How to prevent and reverse prostate cancer

  • 7 Oct 2009
  • Reading time 14 mins
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What you can do to ensure you don’t develop prostate cancer, and how to help yourself recover if you already have it.

While drug companies search for a ‘magic bullet’, a consistent picture is emerging that suggests that prostate cancer is caused by a combination of factors, the most significant being:

  • Exposure to carcinogens
  • Lack of antioxidants
  • Inflammation
  • Excess hormonal growth signals

These factors are remarkably similar to the emerging story for breast cancer, which is not surprising since the cells that make up prostate tissue are also under hormonal control. During adolescence, hormones trigger the prostate to grow from the size of a pea to the size of a walnut, in a similar way that they trigger female breast growth.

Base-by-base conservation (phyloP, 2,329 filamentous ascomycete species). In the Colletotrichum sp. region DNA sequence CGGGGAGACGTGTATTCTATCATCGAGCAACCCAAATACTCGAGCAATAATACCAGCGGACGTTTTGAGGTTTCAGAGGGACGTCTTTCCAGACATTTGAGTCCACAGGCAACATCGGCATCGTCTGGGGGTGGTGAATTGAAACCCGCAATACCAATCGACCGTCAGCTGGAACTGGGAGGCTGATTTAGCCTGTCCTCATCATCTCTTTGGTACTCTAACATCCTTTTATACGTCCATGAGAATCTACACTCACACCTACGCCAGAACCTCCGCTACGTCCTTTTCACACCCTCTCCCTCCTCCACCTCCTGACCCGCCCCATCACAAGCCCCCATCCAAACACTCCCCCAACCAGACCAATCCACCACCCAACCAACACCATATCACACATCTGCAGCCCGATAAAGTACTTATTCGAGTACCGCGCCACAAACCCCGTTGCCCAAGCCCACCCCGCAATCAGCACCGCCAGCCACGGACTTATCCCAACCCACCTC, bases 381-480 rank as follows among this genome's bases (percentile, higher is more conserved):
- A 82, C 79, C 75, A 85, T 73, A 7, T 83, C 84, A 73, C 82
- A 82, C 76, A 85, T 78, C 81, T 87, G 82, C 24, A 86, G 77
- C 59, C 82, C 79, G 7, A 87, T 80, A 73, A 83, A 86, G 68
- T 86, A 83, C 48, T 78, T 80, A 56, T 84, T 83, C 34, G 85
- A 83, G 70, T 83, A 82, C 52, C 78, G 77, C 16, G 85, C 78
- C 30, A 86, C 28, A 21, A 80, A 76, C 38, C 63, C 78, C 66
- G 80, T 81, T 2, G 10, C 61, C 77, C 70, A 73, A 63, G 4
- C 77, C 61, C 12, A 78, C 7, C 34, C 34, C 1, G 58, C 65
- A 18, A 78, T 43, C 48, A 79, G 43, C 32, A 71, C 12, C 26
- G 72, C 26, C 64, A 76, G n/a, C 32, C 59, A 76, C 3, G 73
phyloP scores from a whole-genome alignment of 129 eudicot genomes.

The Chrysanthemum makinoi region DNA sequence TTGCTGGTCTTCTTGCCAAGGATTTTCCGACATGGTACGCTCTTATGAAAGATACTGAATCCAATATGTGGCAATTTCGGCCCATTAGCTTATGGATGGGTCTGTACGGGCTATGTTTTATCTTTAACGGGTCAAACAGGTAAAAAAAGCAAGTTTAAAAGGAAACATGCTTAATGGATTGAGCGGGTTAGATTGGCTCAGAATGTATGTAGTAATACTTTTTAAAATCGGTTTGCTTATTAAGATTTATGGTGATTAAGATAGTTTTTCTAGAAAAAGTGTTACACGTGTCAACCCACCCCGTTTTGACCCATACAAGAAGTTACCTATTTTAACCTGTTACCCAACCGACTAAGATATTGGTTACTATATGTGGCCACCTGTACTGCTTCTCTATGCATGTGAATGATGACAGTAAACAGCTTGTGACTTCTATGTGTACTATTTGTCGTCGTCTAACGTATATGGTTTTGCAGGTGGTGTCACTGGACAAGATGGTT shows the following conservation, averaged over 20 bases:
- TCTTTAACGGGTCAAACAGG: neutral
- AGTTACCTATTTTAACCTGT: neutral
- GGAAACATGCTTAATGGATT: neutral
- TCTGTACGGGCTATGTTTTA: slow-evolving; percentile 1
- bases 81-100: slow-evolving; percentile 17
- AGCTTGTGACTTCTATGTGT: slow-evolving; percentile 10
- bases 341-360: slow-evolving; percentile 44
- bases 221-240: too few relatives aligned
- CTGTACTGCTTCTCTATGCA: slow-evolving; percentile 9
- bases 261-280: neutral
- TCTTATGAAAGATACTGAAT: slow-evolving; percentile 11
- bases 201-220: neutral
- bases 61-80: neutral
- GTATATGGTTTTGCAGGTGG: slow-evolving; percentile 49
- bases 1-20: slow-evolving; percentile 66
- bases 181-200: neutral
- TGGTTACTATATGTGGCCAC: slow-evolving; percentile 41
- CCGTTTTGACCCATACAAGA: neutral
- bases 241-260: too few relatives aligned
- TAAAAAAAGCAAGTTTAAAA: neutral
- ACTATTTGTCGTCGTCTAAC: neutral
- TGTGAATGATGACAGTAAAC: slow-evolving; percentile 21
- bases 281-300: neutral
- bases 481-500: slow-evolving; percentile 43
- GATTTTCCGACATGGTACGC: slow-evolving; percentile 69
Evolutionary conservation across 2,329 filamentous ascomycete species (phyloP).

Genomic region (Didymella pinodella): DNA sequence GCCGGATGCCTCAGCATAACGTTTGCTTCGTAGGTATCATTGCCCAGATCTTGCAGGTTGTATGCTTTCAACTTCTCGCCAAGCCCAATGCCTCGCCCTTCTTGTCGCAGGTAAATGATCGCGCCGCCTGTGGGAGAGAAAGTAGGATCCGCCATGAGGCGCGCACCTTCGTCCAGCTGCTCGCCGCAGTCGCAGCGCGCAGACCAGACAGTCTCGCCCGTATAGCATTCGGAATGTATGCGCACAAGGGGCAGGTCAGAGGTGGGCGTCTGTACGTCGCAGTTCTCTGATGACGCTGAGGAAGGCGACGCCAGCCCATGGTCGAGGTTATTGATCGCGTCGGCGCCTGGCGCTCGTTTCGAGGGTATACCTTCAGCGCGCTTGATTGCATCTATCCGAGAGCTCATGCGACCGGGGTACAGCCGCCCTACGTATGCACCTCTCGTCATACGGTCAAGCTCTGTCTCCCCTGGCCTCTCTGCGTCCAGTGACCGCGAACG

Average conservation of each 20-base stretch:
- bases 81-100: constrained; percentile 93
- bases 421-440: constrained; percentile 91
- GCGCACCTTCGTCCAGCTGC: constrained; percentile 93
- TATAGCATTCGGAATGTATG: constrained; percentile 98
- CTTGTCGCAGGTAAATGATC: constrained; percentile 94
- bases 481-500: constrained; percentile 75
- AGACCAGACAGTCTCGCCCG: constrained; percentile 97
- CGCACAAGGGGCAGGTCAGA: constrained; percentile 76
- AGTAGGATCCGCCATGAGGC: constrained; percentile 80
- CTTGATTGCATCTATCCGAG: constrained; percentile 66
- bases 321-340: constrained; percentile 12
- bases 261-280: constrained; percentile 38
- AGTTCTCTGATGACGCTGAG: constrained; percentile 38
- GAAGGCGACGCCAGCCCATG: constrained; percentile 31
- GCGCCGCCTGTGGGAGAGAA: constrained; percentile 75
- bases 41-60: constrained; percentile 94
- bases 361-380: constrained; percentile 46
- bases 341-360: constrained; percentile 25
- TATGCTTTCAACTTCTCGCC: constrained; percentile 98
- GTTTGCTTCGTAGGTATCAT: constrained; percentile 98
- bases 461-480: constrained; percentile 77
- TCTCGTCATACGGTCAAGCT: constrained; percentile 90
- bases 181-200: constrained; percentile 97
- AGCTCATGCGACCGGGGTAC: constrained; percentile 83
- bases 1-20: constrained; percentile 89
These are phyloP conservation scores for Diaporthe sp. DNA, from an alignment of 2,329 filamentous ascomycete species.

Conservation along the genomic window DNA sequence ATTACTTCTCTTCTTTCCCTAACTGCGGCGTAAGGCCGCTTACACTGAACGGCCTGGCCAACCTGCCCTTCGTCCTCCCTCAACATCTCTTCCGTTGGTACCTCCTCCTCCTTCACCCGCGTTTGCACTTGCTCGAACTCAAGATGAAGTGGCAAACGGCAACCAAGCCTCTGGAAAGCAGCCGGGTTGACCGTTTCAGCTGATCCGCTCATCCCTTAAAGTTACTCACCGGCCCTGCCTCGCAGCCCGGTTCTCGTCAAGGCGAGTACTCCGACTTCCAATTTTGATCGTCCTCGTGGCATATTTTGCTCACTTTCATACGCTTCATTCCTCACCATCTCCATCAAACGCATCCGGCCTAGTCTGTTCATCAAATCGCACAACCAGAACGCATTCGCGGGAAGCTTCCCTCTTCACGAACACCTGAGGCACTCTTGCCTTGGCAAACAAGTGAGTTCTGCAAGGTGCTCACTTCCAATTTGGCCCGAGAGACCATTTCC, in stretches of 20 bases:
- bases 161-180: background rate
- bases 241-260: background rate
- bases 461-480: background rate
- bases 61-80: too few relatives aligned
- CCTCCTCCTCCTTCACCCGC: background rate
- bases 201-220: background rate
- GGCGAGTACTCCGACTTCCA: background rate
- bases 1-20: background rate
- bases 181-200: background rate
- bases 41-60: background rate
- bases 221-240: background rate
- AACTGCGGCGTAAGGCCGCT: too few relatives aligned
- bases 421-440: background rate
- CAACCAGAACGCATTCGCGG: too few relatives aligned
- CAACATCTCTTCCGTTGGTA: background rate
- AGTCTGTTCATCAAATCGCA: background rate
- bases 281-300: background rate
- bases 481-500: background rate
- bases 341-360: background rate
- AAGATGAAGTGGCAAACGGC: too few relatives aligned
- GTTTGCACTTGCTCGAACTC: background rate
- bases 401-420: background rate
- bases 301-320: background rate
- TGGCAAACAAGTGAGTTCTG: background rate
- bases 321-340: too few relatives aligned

Problems with Your Prostate?

If the prostate swells (inflammation) or enlarges (overgrowth of cells) it can act like a clamp, making it harder to urinate. This is very common in men later in life. Sometimes overgrowth of cells can be benign. This is called benign prostatic hyperplasia (BPH) and affects one in three men over the age of 60. Although there is no clear link between BPH and prostate cancer, other than difficulty peeing, too many men avoid going to their doctor. In both cases, the earlier you know what’s happening the better.

Traces of prostate cancer are commonly found in older men who have died from other causes. According to Professor Jonathan Waxman of Imperial College, London, little spots of cancer occur in 70% of 70 year olds, 60% of 60 year olds and 50% of 50 year olds, but their relationship with the development of aggressive cancer is unknown. A non-aggressive type of prostate cancer is known as prostatic intra-epithelial neoplasia or PIN. Some doctors regard PIN as being a precursor of cancer, however not all agree.